This brings me to another difficulty in re-synching….I had only copied the ‘concert’ sound and not any of the subsequent re-takes. So where a retake had been inserted in the pictures, I was now trying to relay the original concert sound back over it, and trying very hard to avoid any noticeable picture sync errors at all, by slipping or changing the speed very fractionally. Plus correcting the pitch to match with software.
It’s amazing what modern audio software lets you do…..but resyncing was still a labour of love! I spent many hours fiddling with sync and then removing minute digital ‘spits’, courtesy of the old DAT tape, along with some analogue tape dropouts and even
that ‘directors talkback’ from some overloud cameraman’s cans. Finally, I’m just left with a few impossible noises and the analogue tape hiss which I should try and deal with now.


I’ll start at the beautiful entry of the soloists and continue into the Dies Irae, to compare with the earlier video clip and then I’ll continue playing on because it’s certainly not just ‘the orchestral fireworks’ that make this work, and it’s really wonderful to enjoy all four great soloists and the choir. It’s a very moving piece of music throughout.
Visually, apart from ‘Lenny’, you’ve got to love those ‘eyebrows’ of the bass Ruggiero Raimondi in his solo after that ‘loud bit’! And that long-dying St.Paul’s reverb is just so, so wonderful.
(Sorry by the way that the picture quality has had to drop a fraction to get this in.)


PRESS PLAY (usually in the bottom left)

Some of the stereo version, as recorded on two mics only.

50 years on and with some help of ‘modern software’, we can hear how it would….or could have sounded. As I mentioned there’s still some analogue peak distortion present of course; those generations on tape each typically had 2-3% peak distortion!
Although it’s made with only one pair of mics without the chorus or bass section ‘spot’ mics, and it’s obvious that the chorus are slightly under balanced and needs that pair of ‘outrigger mics’ for the far strings, it still works fairly well and I’m convinced it can be enjoyed for the sound far better than the DVD, making it a more emotional experience.

Bernstein judged that cavernous echo beautifully throughout, as you can hear when he allows it to completely die before conducting.
I’ve carried on and relayed the complete work and been able to improve more on the soloists ‘lip-sync’ in the edited sections and remove some background noises and little digital glitches. It’s been an amazing experience to have gone through – although loving both Verdi’s Requiem and Bernstein’s interpretation has helped me stick at it and I now want to use some more DSP software to make a complete restoration of this sound.


After I had written this piece, I corresponded with Humphrey Burton, just as he was publishing his autobiography “Humphrey Burton: In My Own Time” (published May 2021) [7]. I urge you to get the book as it is a significant memoir from a major player in the ‘Television Music and Art’s’ world, and Humphrey does write his own story so well.
In his book, after a great chapter detailing his years at LWT, there’s a short chapter just on the Bernstein Verdi Requiem. Although he tells us more about the evening, I won’t quote from the new book except perhaps to mention the response to the playback the next day, when the Producers reviewed the VT tape for the first time:

“Schuyler Chapin wrote that tears came to my eyes when the house lights went up, ‘Partly from the emotion of the performance and partly from relief: for clearly, we had something priceless before us.”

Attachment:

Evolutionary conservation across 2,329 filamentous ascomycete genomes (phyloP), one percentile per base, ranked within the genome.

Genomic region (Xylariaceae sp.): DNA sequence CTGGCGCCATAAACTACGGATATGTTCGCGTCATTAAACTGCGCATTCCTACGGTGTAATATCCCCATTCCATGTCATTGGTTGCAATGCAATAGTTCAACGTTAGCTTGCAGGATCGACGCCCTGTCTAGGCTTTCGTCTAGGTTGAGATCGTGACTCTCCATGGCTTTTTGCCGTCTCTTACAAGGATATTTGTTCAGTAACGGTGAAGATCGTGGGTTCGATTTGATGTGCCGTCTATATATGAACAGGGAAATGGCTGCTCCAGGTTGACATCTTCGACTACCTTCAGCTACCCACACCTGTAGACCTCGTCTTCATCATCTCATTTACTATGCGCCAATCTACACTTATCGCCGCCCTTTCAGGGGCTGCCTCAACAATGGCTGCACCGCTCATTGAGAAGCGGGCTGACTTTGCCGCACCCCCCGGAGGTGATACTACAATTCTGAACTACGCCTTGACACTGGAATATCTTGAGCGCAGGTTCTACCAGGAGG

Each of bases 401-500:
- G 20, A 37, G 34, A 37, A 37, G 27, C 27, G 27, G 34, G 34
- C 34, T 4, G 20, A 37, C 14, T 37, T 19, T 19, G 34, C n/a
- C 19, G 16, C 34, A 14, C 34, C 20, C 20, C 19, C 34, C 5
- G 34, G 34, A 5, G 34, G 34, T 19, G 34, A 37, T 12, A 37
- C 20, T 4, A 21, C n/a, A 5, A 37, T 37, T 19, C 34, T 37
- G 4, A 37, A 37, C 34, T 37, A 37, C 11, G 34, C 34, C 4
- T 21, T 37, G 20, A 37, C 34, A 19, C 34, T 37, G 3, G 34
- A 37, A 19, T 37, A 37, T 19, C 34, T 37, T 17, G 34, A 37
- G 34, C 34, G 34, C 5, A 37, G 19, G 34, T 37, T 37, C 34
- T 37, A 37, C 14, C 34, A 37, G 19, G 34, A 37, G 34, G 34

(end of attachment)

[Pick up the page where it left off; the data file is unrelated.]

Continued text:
How far-sighted of Bernstein and his Producers to do this in the days when the first domestic video machines were only just becoming available, and since there was still no way to release this full length recording other than through the existing television broadcasts, it took a great leap of faith to realise that a recording like this would be worth all the effort for preserving for future years. The commercial ‘Classical Music Video’ was truly born with this production.


Somewhere perhaps the original 2″ Master tape along with the 8-Track audio tape still resides? Did they get saved with the demise of LWT into Granada and perhaps finally get lodged in the ITV Archive in Leeds….. or it chucked into a skip well before then when the ‘shelf space’ was needed? Amberson may perhaps even have the 8-Track in a vault somewhere?
I’d be pleased to re-do the re-syncing to the original 2″ VT picture of the stereo of this wonderful concert if I could get a ‘better copy’ and that would give us a better ‘archive’ for the future I’m sure.

It was nice to see that so many of the crew were credited….which was not common back in 1970.


Apart from Charles Fearnley and myself, if you know of any other crew members, I would love to add them to this listing! Humphrey Burton’s assistant in these years was Liz Queenan, but who were the PA and the Vision Mixer….plus the Vision Engineers, the Riggers and Sparks perhaps?

Do go and get a copy of the Kultur video DVD1344 ‘Bernstein In London – Verdi Requiem’ if you want to see the whole of this great concert.


References and credits:

[1]: From “Leonard Bernstein” – Biography by Humphrey Burton, Faber and Faber 1994.
[2] Archived on the New York Times website.
[3] Quote from Paul Meyers book “Leonard Bernstein” Phaidon 1998. Paul Meyers was a Producer, involved with the CBS recording of the Bernstein Verdi Requiem in the Albert Hall detailed in my next article.
[4]: Information on the Marconi B1103 from https://www.tvcameramuseum.org/
[5]: Restoration carried out by Graham Joiner. See his Audio Restored website: https://www.audiorestored.com/
[6] The Broadcast Engineering Conservation Group are dedicated to preserving the history of broadcasting and has a great collection of ‘retired’ OB Scanners that they are rebuilding. The Marconi illustration came from an ex-Yorkshire scanner.
[7] “Humphrey Burton: In My Own Time“, the autobiography from Humphrey (at the age of only 90) is published by The Boydell Press 2021. It’s very highly recommended, and it includes a chapter on ‘The Verdi Requiem’ St. Paul’s TV recording.